“Data analytics is the new science we are moving into. We need the ability to analyse how much water is being used in a particular suburb, how much customers are using, what is the electricity usage at the customer level, and we need to break this down to a highly granular level of information,” says van Wyk.

Accountants, get yourself registered on the municipal supply chain system

“We always looking for providers who can tender competitively. We want them to register on our database so we can use their services for internal audits, to serve on our audit committees, disciplinary boards, and provide other professional services.”

George also has need for service providers in areas such as plumbing and electrical services – many accountants provide accounting and bookkeeping services to these contractors, and could assist them in registered with the municipality as suppliers.

“One area that constantly concerns me is how to make facilities available within townships or areas that may not have easy access to CBD areas where most business activity happens. For example, entrepreneurs who want to set up a cell phone store or hairdressing salon, or repair centres.”

Scourges

Like many other parts of the country, illegal dumping has become a big issue in George. George was recently approached by a private company, Kathaka RAW Enterprises, which offered, as part of their social responsibility programme, to build some skips to collect recyclable garbage. The company asked the municipality for permission to place these skips at strategic locations to encourage recycling. They are passing the proceeds of that back to community members who help them collect.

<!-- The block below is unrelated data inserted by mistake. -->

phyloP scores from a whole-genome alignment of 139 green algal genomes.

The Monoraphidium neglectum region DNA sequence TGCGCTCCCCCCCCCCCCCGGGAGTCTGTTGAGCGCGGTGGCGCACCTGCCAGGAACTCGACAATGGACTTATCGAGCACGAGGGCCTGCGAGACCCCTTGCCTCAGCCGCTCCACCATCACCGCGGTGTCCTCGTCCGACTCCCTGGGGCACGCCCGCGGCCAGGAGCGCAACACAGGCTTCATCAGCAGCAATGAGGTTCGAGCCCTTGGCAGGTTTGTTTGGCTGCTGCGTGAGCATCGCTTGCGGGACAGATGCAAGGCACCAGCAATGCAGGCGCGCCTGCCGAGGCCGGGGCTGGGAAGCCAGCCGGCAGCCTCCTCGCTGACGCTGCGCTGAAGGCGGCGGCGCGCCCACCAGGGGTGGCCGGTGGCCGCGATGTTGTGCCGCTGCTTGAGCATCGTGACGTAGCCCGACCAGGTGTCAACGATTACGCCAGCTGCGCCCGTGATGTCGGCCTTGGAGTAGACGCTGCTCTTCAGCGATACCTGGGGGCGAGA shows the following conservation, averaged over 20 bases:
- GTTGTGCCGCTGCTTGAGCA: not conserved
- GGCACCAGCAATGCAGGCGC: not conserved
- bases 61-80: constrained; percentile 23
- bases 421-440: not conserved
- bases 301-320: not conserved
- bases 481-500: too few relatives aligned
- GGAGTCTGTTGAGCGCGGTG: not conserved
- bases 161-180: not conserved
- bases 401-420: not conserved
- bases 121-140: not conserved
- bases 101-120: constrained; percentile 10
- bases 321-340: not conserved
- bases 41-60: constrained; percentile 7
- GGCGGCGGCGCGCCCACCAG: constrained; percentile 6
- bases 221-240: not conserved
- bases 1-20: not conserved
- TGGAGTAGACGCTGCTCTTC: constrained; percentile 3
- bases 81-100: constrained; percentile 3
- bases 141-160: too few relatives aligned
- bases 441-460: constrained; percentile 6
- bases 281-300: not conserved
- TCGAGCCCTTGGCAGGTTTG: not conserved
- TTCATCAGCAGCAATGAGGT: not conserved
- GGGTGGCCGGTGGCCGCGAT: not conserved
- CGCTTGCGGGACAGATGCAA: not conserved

Despite the weak economic conditions, opportunities abound in the area, says van Wyk. “We had some people approach us looking for career opportunities and I suggested they train as tour guides to take people on walks or cycle tours. There’s a business opportunity there. Others took this up and made a business for themselves. Accountants can use their leverage with clients and businesses to point them in the right direction to get skills upliftment, to get registered as suppliers with the municipality – if their clients are doing well, then accountants will also do well.”